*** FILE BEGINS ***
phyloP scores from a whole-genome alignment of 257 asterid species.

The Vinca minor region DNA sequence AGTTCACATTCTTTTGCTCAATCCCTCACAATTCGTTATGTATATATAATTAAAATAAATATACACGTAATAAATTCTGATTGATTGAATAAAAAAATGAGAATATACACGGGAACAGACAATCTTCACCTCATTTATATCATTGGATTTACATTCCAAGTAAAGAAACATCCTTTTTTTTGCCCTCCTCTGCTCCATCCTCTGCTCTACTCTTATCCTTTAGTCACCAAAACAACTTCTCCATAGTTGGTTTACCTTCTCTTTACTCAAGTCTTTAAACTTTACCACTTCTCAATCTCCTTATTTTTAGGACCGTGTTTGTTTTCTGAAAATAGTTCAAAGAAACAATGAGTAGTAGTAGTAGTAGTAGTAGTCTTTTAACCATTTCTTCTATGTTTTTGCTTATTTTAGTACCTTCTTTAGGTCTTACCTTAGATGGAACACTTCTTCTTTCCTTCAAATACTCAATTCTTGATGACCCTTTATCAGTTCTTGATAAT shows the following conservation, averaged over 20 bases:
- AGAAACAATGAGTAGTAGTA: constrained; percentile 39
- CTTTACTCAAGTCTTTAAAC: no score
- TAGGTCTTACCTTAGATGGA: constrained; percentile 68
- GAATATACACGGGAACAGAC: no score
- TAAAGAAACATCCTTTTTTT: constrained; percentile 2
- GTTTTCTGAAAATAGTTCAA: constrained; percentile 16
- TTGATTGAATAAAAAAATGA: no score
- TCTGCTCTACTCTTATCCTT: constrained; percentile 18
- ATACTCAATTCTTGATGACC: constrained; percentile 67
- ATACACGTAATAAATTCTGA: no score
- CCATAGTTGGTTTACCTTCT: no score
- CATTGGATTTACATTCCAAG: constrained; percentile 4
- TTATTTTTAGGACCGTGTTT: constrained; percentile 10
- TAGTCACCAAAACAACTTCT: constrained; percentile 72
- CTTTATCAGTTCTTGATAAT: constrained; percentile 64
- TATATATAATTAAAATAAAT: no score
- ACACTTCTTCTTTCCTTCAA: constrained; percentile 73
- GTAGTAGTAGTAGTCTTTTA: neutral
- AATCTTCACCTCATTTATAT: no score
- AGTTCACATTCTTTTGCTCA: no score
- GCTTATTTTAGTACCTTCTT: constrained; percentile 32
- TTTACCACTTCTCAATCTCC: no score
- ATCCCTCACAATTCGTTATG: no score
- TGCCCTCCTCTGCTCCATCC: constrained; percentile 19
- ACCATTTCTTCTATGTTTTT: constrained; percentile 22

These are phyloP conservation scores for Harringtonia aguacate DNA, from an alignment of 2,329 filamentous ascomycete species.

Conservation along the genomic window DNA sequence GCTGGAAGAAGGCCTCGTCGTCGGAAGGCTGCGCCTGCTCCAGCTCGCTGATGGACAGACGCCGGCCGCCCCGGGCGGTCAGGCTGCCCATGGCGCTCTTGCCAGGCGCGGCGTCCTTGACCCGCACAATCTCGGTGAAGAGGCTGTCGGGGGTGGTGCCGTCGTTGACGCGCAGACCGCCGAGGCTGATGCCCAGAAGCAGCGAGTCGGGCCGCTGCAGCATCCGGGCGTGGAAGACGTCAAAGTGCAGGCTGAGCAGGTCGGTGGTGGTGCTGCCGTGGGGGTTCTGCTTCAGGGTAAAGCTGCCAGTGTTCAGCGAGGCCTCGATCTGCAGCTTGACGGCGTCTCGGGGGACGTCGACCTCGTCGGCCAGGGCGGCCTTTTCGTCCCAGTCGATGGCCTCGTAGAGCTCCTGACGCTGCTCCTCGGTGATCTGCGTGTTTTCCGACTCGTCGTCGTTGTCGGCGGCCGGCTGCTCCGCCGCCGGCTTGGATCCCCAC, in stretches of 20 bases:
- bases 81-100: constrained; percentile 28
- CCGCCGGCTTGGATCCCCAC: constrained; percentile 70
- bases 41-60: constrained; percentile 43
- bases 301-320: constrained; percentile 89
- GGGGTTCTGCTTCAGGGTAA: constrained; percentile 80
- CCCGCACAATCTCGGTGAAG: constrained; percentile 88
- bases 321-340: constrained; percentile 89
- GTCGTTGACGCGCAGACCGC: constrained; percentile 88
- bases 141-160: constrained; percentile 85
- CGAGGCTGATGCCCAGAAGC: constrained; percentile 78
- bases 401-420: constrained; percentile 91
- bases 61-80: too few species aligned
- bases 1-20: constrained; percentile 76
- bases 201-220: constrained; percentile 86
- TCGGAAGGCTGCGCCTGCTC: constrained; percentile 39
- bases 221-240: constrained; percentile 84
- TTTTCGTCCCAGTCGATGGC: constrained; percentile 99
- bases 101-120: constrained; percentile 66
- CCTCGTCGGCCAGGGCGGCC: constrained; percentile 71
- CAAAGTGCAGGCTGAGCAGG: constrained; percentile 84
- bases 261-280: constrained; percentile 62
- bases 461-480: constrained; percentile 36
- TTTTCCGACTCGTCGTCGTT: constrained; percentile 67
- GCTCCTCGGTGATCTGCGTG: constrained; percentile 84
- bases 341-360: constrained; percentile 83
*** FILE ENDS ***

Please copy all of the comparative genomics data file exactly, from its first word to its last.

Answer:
phyloP scores from a whole-genome alignment of 257 asterid species.

The Vinca minor region DNA sequence AGTTCACATTCTTTTGCTCAATCCCTCACAATTCGTTATGTATATATAATTAAAATAAATATACACGTAATAAATTCTGATTGATTGAATAAAAAAATGAGAATATACACGGGAACAGACAATCTTCACCTCATTTATATCATTGGATTTACATTCCAAGTAAAGAAACATCCTTTTTTTTGCCCTCCTCTGCTCCATCCTCTGCTCTACTCTTATCCTTTAGTCACCAAAACAACTTCTCCATAGTTGGTTTACCTTCTCTTTACTCAAGTCTTTAAACTTTACCACTTCTCAATCTCCTTATTTTTAGGACCGTGTTTGTTTTCTGAAAATAGTTCAAAGAAACAATGAGTAGTAGTAGTAGTAGTAGTAGTCTTTTAACCATTTCTTCTATGTTTTTGCTTATTTTAGTACCTTCTTTAGGTCTTACCTTAGATGGAACACTTCTTCTTTCCTTCAAATACTCAATTCTTGATGACCCTTTATCAGTTCTTGATAAT shows the following conservation, averaged over 20 bases:
- AGAAACAATGAGTAGTAGTA: constrained; percentile 39
- CTTTACTCAAGTCTTTAAAC: no score
- TAGGTCTTACCTTAGATGGA: constrained; percentile 68
- GAATATACACGGGAACAGAC: no score
- TAAAGAAACATCCTTTTTTT: constrained; percentile 2
- GTTTTCTGAAAATAGTTCAA: constrained; percentile 16
- TTGATTGAATAAAAAAATGA: no score
- TCTGCTCTACTCTTATCCTT: constrained; percentile 18
- ATACTCAATTCTTGATGACC: constrained; percentile 67
- ATACACGTAATAAATTCTGA: no score
- CCATAGTTGGTTTACCTTCT: no score
- CATTGGATTTACATTCCAAG: constrained; percentile 4
- TTATTTTTAGGACCGTGTTT: constrained; percentile 10
- TAGTCACCAAAACAACTTCT: constrained; percentile 72
- CTTTATCAGTTCTTGATAAT: constrained; percentile 64
- TATATATAATTAAAATAAAT: no score
- ACACTTCTTCTTTCCTTCAA: constrained; percentile 73
- GTAGTAGTAGTAGTCTTTTA: neutral
- AATCTTCACCTCATTTATAT: no score
- AGTTCACATTCTTTTGCTCA: no score
- GCTTATTTTAGTACCTTCTT: constrained; percentile 32
- TTTACCACTTCTCAATCTCC: no score
- ATCCCTCACAATTCGTTATG: no score
- TGCCCTCCTCTGCTCCATCC: constrained; percentile 19
- ACCATTTCTTCTATGTTTTT: constrained; percentile 22

These are phyloP conservation scores for Harringtonia aguacate DNA, from an alignment of 2,329 filamentous ascomycete species.

Conservation along the genomic window DNA sequence GCTGGAAGAAGGCCTCGTCGTCGGAAGGCTGCGCCTGCTCCAGCTCGCTGATGGACAGACGCCGGCCGCCCCGGGCGGTCAGGCTGCCCATGGCGCTCTTGCCAGGCGCGGCGTCCTTGACCCGCACAATCTCGGTGAAGAGGCTGTCGGGGGTGGTGCCGTCGTTGACGCGCAGACCGCCGAGGCTGATGCCCAGAAGCAGCGAGTCGGGCCGCTGCAGCATCCGGGCGTGGAAGACGTCAAAGTGCAGGCTGAGCAGGTCGGTGGTGGTGCTGCCGTGGGGGTTCTGCTTCAGGGTAAAGCTGCCAGTGTTCAGCGAGGCCTCGATCTGCAGCTTGACGGCGTCTCGGGGGACGTCGACCTCGTCGGCCAGGGCGGCCTTTTCGTCCCAGTCGATGGCCTCGTAGAGCTCCTGACGCTGCTCCTCGGTGATCTGCGTGTTTTCCGACTCGTCGTCGTTGTCGGCGGCCGGCTGCTCCGCCGCCGGCTTGGATCCCCAC, in stretches of 20 bases:
- bases 81-100: constrained; percentile 28
- CCGCCGGCTTGGATCCCCAC: constrained; percentile 70
- bases 41-60: constrained; percentile 43
- bases 301-320: constrained; percentile 89
- GGGGTTCTGCTTCAGGGTAA: constrained; percentile 80
- CCCGCACAATCTCGGTGAAG: constrained; percentile 88
- bases 321-340: constrained; percentile 89
- GTCGTTGACGCGCAGACCGC: constrained; percentile 88
- bases 141-160: constrained; percentile 85
- CGAGGCTGATGCCCAGAAGC: constrained; percentile 78
- bases 401-420: constrained; percentile 91
- bases 61-80: too few species aligned
- bases 1-20: constrained; percentile 76
- bases 201-220: constrained; percentile 86
- TCGGAAGGCTGCGCCTGCTC: constrained; percentile 39
- bases 221-240: constrained; percentile 84
- TTTTCGTCCCAGTCGATGGC: constrained; percentile 99
- bases 101-120: constrained; percentile 66
- CCTCGTCGGCCAGGGCGGCC: constrained; percentile 71
- CAAAGTGCAGGCTGAGCAGG: constrained; percentile 84
- bases 261-280: constrained; percentile 62
- bases 461-480: constrained; percentile 36
- TTTTCCGACTCGTCGTCGTT: constrained; percentile 67
- GCTCCTCGGTGATCTGCGTG: constrained; percentile 84
- bases 341-360: constrained; percentile 83